It's hot. Not just here in Texas, but across the United States. In fact, around the world.
That means we all need to be careful. More careful than the hubby, who decided to mow our yard yesterday. And not during the relative cooler morning when temperatures were in the 80s, but in the afternoon when the thermometer nudged 100 and it felt even hotter. It wiped him out for the rest of the day and evening.
I love my man, but I guess it's true that the heat does make us do dumb things.
Deadly heat: Excessive heat also tends to be more dangerous that other weather extremes and, according to U.S government data, results in the highest number of annual deaths among all weather-related hazards.
That's why in times of extreme heat, which officially is defined as a long period (2 to 3 days) with temperatures above 90 degrees, we need to take extra care, especially if you live in an area of accompanying high humidity.
During these hot periods, evaporation is slowed and our bodies must work harder than usual to maintain a normal temperature. That added exertion can be deadly.
Remember as temperatures climb that:
- Extreme heat can occur quickly and without warning.
- Older adults, children, and those who are sick or overweight are at greater risk from extreme heat.
- Animals suffer as much as their human family members.
Take care of everyone: So that means we need to take care of ourselves, as well as those we love. This means our friends and family, including the furry ones.
Some of the tips, excepted below, are just common sense.
Others you might not have thought about because you're in good shape, maybe better than your pooch.
And while the creative visual advice focuses on canines, many of these tips apply to cat and other animal lovers, too.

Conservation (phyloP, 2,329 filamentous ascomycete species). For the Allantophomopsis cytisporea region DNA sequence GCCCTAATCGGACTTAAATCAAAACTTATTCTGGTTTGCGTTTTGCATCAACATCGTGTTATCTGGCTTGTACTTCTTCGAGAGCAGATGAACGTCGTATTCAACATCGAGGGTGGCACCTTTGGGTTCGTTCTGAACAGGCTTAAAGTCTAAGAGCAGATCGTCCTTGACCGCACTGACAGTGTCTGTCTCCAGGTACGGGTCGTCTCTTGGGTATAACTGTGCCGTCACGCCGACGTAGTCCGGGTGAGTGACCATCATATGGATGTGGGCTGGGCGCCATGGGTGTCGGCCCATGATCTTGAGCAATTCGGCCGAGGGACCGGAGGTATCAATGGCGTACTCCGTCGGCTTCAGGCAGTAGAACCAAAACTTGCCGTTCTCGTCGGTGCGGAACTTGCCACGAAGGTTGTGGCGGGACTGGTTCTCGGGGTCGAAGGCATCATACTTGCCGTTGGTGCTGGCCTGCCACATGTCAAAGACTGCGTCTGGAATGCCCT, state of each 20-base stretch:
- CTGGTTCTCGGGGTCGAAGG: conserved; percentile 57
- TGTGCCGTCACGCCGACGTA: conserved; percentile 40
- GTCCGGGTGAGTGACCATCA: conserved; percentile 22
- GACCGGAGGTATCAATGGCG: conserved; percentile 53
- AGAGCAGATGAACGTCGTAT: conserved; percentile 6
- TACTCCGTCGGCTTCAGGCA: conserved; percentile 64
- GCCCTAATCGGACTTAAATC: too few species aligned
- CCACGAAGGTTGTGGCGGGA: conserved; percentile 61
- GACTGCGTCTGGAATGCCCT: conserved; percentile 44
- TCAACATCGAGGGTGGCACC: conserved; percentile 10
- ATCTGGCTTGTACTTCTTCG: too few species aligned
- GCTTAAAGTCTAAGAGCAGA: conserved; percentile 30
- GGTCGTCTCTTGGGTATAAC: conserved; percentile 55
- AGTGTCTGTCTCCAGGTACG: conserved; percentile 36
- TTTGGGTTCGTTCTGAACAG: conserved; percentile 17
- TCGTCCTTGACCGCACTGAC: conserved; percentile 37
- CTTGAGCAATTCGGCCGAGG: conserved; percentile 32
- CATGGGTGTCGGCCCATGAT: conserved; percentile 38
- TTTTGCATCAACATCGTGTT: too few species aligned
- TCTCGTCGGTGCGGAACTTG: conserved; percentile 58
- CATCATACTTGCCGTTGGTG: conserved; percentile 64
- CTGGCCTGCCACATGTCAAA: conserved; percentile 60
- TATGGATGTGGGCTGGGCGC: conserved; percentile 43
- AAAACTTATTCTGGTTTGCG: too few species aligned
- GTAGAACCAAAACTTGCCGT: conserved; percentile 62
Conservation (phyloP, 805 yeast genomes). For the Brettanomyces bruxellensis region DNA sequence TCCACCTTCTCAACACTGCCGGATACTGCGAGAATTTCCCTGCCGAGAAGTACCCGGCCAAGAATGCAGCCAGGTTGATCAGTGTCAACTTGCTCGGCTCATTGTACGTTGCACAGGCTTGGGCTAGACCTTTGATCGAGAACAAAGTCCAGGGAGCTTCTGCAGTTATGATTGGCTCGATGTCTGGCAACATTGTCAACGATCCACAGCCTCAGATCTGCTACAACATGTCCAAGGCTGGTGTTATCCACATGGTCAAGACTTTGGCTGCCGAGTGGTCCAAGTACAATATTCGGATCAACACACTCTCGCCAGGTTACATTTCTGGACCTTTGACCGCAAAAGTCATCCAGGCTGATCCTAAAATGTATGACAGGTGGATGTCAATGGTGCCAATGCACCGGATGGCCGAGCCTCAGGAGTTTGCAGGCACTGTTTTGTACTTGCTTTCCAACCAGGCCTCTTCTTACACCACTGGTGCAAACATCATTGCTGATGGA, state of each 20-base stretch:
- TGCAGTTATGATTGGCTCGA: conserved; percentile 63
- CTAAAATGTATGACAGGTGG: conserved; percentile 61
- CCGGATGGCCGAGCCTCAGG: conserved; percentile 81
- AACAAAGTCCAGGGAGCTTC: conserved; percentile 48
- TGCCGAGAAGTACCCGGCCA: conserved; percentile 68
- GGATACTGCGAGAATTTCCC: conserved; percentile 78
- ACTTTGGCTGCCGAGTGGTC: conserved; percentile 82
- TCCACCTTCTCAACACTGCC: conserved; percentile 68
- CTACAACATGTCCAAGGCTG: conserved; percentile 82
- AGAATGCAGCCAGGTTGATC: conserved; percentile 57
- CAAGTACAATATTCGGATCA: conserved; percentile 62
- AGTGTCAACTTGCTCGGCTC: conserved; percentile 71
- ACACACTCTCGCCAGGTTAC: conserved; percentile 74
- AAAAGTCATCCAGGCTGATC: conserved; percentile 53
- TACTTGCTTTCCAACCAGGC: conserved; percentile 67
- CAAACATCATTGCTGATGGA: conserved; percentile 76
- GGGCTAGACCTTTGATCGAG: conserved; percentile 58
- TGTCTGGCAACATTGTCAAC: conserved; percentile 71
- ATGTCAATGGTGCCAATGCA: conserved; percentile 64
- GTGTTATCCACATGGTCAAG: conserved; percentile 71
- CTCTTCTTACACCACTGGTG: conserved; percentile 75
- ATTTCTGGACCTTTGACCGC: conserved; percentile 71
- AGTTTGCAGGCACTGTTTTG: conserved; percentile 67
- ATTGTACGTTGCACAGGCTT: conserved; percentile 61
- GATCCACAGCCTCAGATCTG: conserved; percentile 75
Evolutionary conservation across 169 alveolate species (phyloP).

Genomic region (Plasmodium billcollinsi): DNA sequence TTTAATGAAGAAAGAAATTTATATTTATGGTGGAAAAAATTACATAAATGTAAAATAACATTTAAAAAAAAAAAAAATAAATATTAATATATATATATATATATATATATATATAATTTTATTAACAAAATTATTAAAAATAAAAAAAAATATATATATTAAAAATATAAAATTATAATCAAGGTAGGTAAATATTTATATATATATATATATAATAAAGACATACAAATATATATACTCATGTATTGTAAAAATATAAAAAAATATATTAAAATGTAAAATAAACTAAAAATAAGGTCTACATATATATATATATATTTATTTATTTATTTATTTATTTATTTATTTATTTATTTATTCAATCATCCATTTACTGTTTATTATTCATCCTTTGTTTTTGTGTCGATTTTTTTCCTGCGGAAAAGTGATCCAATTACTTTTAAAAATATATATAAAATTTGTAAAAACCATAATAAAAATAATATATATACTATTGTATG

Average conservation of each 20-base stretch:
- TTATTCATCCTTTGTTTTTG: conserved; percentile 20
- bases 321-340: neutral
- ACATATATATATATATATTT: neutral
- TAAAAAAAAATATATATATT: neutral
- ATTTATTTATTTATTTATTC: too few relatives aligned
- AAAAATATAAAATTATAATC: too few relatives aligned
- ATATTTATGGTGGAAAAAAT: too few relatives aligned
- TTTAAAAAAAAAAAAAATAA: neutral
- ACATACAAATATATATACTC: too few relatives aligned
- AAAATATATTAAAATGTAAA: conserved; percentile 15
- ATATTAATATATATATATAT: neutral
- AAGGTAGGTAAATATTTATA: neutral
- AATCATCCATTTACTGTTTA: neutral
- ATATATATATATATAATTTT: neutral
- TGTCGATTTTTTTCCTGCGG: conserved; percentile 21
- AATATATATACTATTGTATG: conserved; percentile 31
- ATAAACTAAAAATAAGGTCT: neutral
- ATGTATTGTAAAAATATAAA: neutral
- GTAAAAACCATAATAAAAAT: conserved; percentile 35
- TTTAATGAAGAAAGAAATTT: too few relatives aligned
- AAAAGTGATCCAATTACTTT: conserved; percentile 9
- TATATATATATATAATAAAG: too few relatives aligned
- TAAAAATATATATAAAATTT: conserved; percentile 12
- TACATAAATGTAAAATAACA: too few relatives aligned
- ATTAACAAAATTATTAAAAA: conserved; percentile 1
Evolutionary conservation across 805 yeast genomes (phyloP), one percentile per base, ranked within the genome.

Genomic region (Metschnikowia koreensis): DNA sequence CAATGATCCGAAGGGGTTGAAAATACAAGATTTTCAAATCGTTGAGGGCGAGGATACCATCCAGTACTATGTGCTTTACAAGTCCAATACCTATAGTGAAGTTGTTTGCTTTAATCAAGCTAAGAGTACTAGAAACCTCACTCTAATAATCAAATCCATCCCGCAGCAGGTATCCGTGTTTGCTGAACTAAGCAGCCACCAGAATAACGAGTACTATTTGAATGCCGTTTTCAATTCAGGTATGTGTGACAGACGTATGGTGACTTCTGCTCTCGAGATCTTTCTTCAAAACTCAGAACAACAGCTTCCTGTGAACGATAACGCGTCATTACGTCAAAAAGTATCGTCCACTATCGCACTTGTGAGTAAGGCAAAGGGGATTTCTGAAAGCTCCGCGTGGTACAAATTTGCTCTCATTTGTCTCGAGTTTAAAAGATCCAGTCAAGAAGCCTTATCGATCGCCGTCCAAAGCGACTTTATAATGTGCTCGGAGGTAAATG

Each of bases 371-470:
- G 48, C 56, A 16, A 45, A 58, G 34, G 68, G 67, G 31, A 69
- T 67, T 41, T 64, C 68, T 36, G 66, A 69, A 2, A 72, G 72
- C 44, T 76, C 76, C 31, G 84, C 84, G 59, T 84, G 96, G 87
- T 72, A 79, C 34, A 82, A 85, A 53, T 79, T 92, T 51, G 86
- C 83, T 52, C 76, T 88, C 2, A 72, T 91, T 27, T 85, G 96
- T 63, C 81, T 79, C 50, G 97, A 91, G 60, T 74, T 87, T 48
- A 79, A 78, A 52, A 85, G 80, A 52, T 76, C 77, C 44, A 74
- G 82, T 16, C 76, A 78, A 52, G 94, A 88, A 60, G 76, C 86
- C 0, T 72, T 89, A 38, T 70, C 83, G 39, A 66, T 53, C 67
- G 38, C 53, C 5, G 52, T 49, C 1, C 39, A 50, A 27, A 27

Check out all 16 tips on the full infographic and take care of your furry best friend and all your other pets, too, during this hottest season of the year.
Care tips for humans: Now that you've got your fur babies cooled, it's time to chill out with your family and friends and help them also avoid the ill effects of heat.
Stay in air-conditioned space if possible. If your home is not air-conditioned, go to a public library, shopping mall, heat-relief shelter or other cool location.
If you are outside, find shade. Wear a hat wide enough to protect your face.
Drink plenty of non-alcoholic fluids. Check with your doctor if you are usually supposed to limit your fluids.
Wear loose-fitting, lightweight clothing.
Cut back on exercise.
As with your pets, never, ever, for even just a minute leave anyone of any age (but especially not children or older people) in an enclosed, parked vehicle.
Leaving the auto's air conditioning on isn't an acceptable excuse either. An inadvertent swipe of an arm could cut off the cooling and the person in the vehicle might not know how to restart it. And errands generally take more than just 60 seconds.
Recognize and respond: Even after taking precautions, sometimes the heat wins. Here are the most common heat-related illnesses and how to respond to each.
Heat cramp signs include muscle pains or spasms in the stomach, arms or legs. If you or someone experience these symptoms, go to a cooler location. Remove excess clothing. Take sips of cool sports drinks with salt and sugar. Get medical help if cramps last more than an hour.